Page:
painting projects. As with paint loading brushes it saves a lot of time to airbrush all one
colour before moving on to the next. So I can
certainly recommend this method for assisting in getting that plastic and metal painted. I guess you are probably wondering what kind
of results I have achieved with a bit of batch painting then. As you can see there are a
few models in front of the camera, all of which
I batch painted within the last month or so. I suspect I could have done them faster however
I have been working away from home intermittently, which has put a dent in the painting schedule. Anyway enough of the domestic woes, lets view
the models! As you can see they are kind of basically done, I haven’t finished any of
them with rust effects or edge highlights yet,
the bases are also yet to be finished. But for a first, and crucially fast, pass they
are pretty nice. I have still done some effects
work with the skin tones, applying a bit of red to the noses and cheeks of their faces
to give them a ruddy and weathered look. The
armour pieces are pretty simple, just a quick undercoat with silver and a highlight then
a coat of Quickshade varnish. The Quickshade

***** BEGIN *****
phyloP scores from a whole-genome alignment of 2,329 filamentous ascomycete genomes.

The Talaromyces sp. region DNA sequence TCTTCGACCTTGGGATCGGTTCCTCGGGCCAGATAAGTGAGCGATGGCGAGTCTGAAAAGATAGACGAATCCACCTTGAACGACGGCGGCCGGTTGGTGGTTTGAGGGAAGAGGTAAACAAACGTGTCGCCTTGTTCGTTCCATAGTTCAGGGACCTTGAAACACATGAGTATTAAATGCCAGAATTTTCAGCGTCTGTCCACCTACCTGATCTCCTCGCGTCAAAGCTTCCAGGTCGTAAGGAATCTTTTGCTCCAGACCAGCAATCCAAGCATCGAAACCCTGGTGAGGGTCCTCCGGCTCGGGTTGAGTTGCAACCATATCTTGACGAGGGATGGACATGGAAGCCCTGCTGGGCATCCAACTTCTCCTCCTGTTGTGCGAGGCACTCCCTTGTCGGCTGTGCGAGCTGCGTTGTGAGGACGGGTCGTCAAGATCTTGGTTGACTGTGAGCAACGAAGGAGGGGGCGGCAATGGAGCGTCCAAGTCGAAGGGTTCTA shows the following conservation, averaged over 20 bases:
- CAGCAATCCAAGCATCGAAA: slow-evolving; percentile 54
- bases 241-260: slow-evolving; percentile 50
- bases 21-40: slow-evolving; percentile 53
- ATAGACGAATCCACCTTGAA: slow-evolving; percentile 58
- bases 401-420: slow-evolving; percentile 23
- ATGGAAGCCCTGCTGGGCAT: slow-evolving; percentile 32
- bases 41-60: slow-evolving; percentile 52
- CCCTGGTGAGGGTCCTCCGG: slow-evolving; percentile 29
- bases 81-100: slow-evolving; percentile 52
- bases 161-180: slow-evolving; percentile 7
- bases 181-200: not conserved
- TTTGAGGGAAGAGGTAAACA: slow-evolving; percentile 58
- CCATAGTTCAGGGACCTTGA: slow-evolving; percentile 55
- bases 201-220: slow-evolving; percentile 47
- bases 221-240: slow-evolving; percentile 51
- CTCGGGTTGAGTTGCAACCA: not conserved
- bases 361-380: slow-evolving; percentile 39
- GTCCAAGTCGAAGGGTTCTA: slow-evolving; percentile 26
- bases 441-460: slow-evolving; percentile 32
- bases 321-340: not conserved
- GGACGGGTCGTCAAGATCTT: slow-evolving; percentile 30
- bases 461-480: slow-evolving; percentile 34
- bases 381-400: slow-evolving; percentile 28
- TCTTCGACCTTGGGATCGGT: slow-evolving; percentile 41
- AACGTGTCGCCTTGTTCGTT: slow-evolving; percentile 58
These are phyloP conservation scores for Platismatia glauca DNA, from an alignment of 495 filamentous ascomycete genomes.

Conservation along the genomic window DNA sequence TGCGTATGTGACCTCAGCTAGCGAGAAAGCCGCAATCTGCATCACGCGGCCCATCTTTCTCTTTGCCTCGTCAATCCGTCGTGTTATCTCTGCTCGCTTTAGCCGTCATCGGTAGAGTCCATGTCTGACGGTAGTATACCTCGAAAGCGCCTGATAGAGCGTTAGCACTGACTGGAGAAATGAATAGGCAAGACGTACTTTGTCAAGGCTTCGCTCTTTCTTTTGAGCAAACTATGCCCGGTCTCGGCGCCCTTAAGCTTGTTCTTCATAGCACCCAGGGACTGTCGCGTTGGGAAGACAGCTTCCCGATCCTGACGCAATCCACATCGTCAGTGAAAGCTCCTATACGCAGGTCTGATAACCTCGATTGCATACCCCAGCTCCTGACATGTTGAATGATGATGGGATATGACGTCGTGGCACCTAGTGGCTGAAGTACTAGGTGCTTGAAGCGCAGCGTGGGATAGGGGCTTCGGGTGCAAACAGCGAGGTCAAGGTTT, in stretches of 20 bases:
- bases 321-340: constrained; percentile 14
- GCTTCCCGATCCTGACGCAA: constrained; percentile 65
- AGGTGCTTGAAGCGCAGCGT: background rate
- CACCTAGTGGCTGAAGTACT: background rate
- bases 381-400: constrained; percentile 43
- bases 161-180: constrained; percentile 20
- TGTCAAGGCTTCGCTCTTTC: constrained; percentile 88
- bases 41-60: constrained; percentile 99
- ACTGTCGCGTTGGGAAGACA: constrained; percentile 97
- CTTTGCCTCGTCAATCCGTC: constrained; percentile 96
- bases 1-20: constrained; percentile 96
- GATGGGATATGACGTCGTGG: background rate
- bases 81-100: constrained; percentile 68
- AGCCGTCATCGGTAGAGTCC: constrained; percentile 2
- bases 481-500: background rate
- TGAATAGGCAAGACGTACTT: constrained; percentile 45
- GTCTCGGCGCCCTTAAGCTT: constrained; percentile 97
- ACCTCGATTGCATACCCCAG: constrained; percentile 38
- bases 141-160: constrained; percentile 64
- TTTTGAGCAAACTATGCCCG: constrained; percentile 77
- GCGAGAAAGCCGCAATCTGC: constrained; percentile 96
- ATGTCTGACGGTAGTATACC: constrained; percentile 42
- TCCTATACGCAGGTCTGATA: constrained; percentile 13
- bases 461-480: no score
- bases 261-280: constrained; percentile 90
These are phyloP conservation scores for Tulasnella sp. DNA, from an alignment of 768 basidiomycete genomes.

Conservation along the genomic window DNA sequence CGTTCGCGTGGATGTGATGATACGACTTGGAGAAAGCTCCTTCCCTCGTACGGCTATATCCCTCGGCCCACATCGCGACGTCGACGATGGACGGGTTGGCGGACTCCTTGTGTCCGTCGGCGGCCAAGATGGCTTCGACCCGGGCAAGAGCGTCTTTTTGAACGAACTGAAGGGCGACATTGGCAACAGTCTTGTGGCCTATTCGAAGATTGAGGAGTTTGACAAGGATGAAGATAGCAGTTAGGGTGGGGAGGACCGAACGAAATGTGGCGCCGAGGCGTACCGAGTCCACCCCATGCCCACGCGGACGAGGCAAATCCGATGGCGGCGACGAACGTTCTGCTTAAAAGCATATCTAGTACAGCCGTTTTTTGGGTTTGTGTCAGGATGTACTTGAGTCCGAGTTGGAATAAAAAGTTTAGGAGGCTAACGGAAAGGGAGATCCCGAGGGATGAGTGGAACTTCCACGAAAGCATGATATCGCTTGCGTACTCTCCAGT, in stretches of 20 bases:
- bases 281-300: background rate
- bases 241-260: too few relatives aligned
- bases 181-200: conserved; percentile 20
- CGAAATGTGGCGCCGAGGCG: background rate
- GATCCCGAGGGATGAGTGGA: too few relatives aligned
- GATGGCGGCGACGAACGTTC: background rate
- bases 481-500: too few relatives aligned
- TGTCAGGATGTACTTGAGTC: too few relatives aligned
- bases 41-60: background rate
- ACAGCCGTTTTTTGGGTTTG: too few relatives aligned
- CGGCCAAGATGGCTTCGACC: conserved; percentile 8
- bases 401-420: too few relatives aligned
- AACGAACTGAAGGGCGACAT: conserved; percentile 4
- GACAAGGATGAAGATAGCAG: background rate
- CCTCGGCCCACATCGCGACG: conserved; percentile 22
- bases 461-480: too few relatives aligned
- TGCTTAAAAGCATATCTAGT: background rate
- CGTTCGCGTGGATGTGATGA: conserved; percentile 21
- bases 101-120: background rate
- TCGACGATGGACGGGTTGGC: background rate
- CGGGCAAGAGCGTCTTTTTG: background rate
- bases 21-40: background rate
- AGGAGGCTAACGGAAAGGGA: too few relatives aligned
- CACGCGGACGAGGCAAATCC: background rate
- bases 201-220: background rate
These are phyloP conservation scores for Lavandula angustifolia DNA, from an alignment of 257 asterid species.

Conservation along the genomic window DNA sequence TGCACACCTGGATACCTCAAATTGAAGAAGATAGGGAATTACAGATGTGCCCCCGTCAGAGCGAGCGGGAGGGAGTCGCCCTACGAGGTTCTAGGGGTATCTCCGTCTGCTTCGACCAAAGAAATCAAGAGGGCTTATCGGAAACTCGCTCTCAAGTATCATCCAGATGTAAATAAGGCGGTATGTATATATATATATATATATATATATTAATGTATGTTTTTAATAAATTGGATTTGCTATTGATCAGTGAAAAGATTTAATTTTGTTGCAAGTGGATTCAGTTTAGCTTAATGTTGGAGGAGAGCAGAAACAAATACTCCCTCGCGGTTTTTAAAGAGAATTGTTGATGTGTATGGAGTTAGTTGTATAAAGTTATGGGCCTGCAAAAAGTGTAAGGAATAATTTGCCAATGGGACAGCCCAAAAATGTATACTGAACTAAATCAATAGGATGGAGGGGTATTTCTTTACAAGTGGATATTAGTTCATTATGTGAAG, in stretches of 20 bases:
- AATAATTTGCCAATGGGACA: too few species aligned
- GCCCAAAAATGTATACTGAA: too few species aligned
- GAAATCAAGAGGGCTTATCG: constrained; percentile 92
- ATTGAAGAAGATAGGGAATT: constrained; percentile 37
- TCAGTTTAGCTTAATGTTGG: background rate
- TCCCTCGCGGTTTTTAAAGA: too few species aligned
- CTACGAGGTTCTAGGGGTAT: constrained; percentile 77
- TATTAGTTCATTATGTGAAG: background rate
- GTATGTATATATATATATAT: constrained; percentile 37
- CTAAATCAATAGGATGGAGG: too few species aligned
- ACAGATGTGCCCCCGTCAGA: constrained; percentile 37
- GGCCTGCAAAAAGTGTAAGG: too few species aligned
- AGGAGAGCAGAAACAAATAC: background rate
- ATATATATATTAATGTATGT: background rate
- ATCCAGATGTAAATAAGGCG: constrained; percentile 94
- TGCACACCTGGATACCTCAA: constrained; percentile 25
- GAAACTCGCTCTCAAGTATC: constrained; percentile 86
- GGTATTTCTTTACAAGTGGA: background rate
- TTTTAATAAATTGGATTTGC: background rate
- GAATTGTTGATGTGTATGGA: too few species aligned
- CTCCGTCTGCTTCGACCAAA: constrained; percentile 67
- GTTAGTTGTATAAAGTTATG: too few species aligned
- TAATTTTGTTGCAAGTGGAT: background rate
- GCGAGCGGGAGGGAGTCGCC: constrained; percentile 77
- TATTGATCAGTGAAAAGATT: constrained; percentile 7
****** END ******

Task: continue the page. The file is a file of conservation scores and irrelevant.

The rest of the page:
brings out a lot of the depth in the models as it has a built in light brown varnish, which
I absolutely love. Be sure to check out my video
on using Quickshade in the card above. I think the results kind of speak for themselves,
they aren’t the best and they won’t win awards, however I like the expression that
quantity is a quality all of its own. I’m certainly one of those people that appreciates
a large scale army arrayed ready for battle, if
the odd edge highlight isn’t done then you generally can’t pick that out when 100 or
more models are displayed in front of you. When I have time I actually plan on going
back over a lot of these and many more of my models with enamel paints and picking out
more details. I especially like Blanchesque patterns
such as black and white check marks, little faces, evil suns, coloured dags and just